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In 2010, the World Health Organization (WHO) changed its guidelines to state that all suspected malaria cases should be tested for the presence of malaria parasites by microscopy or malaria rapid diagnostic tests (mRDTs) prior to treatment. A number of countries have now adopted these guidelines and begun to integrate mRDTs into routine service delivery.
With funding from Comic Relief, Malaria Consortium supported the first sustained, district-wide introduction of mRDTs to health facilities in Uganda, starting in December 2010. A number of health workers from public lower-level health facilities have been trained under this programme. A national-level consultative process was also undertaken to revise the national training curriculum for use in country-wide scale-up.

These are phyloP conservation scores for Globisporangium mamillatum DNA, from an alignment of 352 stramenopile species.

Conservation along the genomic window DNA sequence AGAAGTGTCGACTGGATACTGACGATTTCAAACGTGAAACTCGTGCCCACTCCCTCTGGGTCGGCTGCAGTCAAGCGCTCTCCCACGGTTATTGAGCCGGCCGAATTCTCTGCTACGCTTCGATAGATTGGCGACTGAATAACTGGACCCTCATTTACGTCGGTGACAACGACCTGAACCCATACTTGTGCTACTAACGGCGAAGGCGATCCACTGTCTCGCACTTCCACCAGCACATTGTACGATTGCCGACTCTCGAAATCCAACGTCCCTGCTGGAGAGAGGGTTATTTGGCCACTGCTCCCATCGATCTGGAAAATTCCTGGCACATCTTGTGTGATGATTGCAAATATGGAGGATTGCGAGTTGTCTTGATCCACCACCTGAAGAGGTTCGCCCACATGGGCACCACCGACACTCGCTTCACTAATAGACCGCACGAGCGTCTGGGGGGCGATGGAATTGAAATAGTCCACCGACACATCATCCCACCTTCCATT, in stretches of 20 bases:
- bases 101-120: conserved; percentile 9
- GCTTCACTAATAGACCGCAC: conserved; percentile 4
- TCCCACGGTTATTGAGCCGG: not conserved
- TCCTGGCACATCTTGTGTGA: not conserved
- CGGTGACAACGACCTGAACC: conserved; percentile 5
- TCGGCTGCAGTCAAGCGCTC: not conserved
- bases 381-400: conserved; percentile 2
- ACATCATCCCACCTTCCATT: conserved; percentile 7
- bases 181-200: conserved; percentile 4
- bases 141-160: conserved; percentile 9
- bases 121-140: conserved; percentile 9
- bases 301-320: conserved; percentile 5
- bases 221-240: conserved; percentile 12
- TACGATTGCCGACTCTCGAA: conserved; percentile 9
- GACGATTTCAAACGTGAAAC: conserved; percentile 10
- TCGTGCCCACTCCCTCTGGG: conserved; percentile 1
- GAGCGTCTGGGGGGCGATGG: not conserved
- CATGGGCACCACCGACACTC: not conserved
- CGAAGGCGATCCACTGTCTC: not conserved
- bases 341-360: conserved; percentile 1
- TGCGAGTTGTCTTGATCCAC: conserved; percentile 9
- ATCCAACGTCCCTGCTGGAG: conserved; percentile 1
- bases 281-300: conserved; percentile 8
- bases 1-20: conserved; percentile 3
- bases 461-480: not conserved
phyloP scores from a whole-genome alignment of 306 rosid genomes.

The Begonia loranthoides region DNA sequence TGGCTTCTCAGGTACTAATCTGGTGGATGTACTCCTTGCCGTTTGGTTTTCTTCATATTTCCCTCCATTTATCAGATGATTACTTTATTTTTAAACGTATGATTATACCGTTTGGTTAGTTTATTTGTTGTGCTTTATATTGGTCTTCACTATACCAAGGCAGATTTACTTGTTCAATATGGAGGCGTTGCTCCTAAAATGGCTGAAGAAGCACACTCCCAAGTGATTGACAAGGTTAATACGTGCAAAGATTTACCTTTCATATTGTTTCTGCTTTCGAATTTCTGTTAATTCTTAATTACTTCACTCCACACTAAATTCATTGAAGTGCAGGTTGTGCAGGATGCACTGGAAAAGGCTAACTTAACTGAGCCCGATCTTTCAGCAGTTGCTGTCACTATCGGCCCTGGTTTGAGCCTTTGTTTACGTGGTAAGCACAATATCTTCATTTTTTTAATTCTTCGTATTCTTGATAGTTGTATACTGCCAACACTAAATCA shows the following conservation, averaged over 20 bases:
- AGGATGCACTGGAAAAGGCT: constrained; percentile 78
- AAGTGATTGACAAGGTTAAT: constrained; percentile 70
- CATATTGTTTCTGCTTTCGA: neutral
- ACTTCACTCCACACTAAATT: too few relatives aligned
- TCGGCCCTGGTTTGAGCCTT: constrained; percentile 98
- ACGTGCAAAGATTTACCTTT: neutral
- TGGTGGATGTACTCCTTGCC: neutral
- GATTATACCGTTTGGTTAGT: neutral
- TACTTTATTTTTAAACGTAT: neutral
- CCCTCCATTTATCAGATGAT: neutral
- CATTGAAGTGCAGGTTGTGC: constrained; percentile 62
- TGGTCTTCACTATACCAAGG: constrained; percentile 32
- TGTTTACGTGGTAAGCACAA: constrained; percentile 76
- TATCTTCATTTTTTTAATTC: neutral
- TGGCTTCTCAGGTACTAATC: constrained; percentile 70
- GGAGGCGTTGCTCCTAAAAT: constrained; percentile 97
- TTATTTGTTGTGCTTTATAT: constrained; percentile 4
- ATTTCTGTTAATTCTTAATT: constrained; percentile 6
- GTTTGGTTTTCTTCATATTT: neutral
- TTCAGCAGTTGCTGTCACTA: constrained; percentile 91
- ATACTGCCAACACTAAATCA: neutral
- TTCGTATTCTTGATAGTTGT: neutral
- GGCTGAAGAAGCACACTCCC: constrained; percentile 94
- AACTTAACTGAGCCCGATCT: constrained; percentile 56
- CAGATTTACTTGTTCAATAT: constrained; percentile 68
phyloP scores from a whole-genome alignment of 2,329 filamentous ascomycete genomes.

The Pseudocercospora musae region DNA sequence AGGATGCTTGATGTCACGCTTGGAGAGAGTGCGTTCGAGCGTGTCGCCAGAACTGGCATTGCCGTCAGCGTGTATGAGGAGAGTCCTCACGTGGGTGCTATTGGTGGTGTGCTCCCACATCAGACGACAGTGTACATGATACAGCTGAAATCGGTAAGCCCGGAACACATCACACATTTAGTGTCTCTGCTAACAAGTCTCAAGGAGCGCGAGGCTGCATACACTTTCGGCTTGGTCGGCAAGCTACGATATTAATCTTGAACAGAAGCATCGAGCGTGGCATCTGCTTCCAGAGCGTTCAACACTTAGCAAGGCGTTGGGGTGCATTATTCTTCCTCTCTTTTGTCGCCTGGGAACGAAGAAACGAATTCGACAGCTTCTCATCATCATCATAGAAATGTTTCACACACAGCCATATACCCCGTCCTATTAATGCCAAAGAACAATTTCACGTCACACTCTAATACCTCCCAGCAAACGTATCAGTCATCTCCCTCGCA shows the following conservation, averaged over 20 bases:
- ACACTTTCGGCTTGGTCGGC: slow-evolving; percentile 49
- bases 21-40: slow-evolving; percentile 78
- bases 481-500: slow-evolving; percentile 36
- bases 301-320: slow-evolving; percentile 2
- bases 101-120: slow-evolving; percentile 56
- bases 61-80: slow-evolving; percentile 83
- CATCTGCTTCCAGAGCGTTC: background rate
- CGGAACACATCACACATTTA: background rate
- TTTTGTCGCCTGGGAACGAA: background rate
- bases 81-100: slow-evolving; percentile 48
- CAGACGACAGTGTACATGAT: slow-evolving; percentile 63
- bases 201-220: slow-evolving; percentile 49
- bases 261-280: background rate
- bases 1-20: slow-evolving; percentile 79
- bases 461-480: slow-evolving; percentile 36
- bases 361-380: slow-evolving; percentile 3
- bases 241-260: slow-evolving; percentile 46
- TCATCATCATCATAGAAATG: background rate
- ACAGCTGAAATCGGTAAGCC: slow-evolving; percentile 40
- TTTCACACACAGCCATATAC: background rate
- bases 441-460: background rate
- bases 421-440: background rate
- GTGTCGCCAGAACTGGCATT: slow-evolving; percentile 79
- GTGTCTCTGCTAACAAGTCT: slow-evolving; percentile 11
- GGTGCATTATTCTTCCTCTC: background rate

This learning paper presents the lessons drawn from this experience. It discusses the critical training requirements of health workers and what needs to be addressed. The paper also reviews approaches for the successful integration of mRDTs into health service delivery and how best to support health workers adapt to changes in policy.